easy-bake

EasyBake provides an efficient environment for CoffeeScript library developers: CoffeeScript/Javascript-based configuration files (no coding needed), workflow (build, watch, clean, preview) tests (QUnit, Jasime, NodeUnit, server-side emulation with ModuleBundler), publishing (git, npm, NuGet). Replace your Cakefile with a Bakefile today!

npm install easy-bake
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Build Status

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EasyBake provides Coffeescript config file-based Cakefile helpers for common CoffeeScript library packaging functionality (build & joining, headless testing, etc).

Commands Supplied by EasyBake

  • bake postinstall: runs postinstall steps like copying dependent client scripts to vendor directory, etc.
  • bake clean: cleans the project of all compiled files
  • bake build: performs a single build
  • bake watch: automatically scans for and builds the project when changes are detected
  • bake test: runs tests (you might need to install phantomjs: http://phantomjs.org/ or if you use homebrew: 'brew install phantomjs')
  • bake publish_git: cleans, builds, tests and if successful, runs git commands to add, commit, and push the project.
  • bake publish_npm: cleans, builds, tests and if successful, runs git commands to add, commit, and push the project to node registry.
  • bake publish_nuget: cleans, builds, tests and if successful, runs git commands to add, commit, and push the project to NuGet Gallery.
  • bake publish_all: cleans, builds, tests and if successful, runs git commands to add, commit, and push the project to all relevant repositories.

Command Options:

For example: 'bake test -c -w' will first clean your project, build it, run your tests, and re-build and re-run your tests when source files change

Some common options:

  • -c/--clean (build, watch, test): cleans the project before running a command
  • -p'/'--preview (all): display all of the commands that will be run (without running them!)
  • -f'/'--force (publish): overwrite the existing repository version (if possible)

To see all of the options for each command, just run 'bake command_name --help'.

Sample Config File

Here is an example of a CoffeeScript config file (JavaScript is also supported):

module.exports =
  library:
    files: 'src/easy-bake.coffee'

  lib_test_runners:
    output: '../../lib/test_runners'
    directories: 'src/test_runners'

  tests:
    _build
      output: 'build'
      bare: true
      directories: 'test/easy-bake_core'
    _test:
      command: 'nodeunit'
      files: '**/*.js'

Directories vs Files

Because CoffeeScript will retain the file hierarchy if an output directory is given, easy-bake allows you to flatten the hierarchy or to preserve it using directories + files vs directories-only.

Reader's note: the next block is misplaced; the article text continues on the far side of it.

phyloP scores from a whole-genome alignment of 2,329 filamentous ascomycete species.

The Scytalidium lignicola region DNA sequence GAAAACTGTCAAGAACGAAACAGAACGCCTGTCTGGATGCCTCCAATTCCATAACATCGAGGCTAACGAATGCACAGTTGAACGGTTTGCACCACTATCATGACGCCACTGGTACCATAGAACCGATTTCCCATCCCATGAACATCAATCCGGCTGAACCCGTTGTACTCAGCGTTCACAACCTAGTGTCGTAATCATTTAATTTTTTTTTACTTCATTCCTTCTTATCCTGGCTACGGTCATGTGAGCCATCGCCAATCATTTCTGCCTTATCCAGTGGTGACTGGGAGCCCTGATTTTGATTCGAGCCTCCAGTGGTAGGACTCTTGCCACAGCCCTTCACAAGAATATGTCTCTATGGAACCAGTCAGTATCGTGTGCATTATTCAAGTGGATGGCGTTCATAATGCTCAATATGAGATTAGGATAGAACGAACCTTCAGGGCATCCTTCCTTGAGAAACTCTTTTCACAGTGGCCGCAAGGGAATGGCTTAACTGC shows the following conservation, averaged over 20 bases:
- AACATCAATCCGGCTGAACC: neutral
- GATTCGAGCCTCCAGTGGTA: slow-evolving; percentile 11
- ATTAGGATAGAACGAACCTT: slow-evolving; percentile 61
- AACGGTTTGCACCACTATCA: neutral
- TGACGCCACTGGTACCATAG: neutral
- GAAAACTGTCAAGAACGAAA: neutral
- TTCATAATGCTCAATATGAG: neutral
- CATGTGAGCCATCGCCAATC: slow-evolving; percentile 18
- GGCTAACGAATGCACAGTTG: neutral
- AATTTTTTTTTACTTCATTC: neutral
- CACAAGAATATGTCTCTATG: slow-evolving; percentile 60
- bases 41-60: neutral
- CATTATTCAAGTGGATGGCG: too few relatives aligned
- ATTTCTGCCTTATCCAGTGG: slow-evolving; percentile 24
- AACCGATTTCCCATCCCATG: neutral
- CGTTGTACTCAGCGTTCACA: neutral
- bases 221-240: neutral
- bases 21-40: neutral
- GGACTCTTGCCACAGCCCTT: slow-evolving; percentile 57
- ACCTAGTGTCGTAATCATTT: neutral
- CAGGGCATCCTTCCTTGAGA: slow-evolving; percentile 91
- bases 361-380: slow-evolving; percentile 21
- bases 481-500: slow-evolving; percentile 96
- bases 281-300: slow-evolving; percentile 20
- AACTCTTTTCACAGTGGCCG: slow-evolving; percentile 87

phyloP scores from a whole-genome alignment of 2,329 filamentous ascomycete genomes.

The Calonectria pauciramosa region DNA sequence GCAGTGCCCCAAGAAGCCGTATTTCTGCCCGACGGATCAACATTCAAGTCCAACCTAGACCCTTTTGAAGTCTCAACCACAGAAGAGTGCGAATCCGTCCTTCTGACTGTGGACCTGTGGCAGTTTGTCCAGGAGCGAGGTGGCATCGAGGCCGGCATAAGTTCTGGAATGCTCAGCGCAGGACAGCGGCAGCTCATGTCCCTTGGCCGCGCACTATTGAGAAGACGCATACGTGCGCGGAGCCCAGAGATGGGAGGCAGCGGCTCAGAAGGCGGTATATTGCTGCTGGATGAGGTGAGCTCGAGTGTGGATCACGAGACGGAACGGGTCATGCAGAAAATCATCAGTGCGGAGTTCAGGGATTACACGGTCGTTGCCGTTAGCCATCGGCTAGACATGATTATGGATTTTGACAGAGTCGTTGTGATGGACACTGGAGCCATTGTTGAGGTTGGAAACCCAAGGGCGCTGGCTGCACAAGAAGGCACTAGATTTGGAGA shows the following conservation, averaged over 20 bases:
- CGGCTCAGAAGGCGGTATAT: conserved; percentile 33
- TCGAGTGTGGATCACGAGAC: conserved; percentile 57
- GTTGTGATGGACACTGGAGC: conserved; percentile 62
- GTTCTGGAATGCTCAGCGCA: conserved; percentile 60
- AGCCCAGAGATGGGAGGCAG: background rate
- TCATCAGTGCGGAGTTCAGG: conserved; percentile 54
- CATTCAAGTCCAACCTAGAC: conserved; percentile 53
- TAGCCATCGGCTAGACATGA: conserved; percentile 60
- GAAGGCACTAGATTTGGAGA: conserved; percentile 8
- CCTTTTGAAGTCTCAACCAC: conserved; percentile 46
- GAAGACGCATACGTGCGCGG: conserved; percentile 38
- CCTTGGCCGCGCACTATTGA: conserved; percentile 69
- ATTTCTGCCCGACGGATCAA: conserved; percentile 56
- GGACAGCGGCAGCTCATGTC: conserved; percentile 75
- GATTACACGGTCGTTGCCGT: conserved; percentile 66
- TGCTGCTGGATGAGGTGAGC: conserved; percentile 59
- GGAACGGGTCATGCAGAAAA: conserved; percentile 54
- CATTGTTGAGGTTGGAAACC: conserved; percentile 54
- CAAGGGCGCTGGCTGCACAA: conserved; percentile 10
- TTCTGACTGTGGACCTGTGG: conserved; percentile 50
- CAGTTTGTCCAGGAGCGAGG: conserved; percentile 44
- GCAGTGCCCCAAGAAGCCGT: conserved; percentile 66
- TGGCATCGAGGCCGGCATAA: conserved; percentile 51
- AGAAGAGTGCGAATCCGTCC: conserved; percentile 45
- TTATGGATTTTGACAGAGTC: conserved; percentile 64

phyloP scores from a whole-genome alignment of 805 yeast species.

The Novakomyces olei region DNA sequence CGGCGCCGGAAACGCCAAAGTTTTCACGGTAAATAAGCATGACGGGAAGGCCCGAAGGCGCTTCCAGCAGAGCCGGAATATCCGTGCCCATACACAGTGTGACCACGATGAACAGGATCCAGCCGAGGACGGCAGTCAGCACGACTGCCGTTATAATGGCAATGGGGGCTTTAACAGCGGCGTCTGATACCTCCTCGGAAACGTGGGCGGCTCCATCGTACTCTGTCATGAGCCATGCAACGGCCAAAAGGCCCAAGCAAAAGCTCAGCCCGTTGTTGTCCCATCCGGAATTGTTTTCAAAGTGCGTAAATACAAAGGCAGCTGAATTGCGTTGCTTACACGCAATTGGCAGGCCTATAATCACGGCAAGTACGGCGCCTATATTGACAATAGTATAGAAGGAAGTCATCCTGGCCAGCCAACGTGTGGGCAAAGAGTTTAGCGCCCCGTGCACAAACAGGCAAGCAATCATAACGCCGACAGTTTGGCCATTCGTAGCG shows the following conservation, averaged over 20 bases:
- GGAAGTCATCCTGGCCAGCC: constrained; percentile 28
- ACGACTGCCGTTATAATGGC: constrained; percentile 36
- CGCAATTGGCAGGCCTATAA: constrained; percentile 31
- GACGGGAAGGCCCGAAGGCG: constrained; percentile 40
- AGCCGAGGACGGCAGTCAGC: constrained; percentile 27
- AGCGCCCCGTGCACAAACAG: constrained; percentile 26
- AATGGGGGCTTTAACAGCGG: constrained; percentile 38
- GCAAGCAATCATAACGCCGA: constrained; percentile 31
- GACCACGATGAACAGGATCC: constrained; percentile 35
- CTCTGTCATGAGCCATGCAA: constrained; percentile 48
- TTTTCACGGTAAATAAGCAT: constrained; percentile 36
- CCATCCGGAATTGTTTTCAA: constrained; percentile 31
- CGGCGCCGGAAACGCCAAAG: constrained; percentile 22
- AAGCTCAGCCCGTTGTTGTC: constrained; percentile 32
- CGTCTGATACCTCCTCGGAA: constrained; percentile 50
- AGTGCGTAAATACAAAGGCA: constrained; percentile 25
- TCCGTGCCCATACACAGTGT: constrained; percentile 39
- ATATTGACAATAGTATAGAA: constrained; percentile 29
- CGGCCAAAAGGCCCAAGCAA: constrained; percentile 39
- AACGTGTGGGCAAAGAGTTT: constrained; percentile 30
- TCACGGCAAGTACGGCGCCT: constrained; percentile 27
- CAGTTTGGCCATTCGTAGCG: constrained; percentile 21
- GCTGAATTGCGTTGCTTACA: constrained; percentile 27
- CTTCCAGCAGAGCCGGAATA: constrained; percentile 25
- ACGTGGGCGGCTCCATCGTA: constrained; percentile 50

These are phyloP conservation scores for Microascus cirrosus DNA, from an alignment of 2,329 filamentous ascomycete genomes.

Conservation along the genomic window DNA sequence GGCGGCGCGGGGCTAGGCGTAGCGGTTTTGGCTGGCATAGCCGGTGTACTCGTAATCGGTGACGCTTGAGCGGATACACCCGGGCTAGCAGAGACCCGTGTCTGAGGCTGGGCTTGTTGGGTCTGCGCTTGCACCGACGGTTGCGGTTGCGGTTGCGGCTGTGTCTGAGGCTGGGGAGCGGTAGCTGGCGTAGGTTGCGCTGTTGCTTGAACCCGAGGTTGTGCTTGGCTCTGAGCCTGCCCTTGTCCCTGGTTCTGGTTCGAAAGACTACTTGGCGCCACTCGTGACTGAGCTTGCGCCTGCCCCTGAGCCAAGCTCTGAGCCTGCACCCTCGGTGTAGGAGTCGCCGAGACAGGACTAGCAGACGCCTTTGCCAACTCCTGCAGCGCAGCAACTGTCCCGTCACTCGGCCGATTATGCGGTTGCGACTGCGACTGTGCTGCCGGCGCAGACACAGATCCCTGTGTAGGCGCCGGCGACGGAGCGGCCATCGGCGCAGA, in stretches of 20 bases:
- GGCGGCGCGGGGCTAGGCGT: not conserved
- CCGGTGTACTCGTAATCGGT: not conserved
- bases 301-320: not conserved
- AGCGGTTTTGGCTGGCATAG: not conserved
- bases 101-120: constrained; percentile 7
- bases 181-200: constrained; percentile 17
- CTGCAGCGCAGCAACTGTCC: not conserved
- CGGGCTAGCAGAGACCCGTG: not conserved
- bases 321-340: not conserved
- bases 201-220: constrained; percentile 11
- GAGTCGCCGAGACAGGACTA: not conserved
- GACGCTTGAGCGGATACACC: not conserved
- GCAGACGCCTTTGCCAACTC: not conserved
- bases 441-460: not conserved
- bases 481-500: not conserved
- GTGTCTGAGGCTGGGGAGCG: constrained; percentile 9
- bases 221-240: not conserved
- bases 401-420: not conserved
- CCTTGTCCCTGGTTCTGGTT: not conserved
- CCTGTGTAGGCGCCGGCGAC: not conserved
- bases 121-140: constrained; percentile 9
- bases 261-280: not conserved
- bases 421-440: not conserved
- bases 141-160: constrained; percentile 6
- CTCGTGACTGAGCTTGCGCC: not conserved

For example, because directories are only specified in this case, the full directory structure will be preserved when the CoffeeScripts are compiled:

my_set_hierarchical:
  output: '../js'
  directories: 'my_directory'

Whereas, by specifying the files, you can compile them all into the output directory:

my_set_flat:
  output: '../js'
  directories: 'my_directory'
  files: '**/*.coffee'

So if the hierarchy is like:

- my_directory
  - sub_directory
    - file1.coffee
  - app.coffee

The results would be as follows for my_set_hierarchical:

- js
  - sub_directory
    - file1.js
  - app.js
- my_directory
  - sub_directory
    - file1.coffee
  - app.coffee

and for my_set_flat:

- js
  - app.js
  - file1.js
- my_directory
  - sub_directory
    - file1.coffee
  - app.coffee

Relative Directories

All output directories are relative to a set's directory.

For example, the output directory in this example is resolved to be the same directory as the CoffeeScript config file root because 'src/test_runners' is two directories down the hierarchy:

lib_test_runners:
  output: '../../lib/test_runners'
  directories: 'src/test_runners'

Whereas, the output in this case will be in a new folder under 'test/easy-bake_core' (output to 'test/easy-bake_core/build'):

tests:
  _build
    output: 'build'
    bare: true
    directories: 'test/easy-bake_core'

Project Configuration

It is best to preinstall a specific version of easy-bake in your package.json (to lock a specific version until the configuration format is locked at a major release):

"scripts": {
  "postinstall": "bake postinstall"
},
"devDependencies": {
  "coffee-script": ">=1.3.3",
  "easy-bake": "0.1.7"
},

Install it:

npm install

Add a Bakefile.coffee or Bakefile.js to your root directory like:

module.exports =
  library:
    files: 'src/easy-bake.coffee'

And run it:

bake build

Known Issues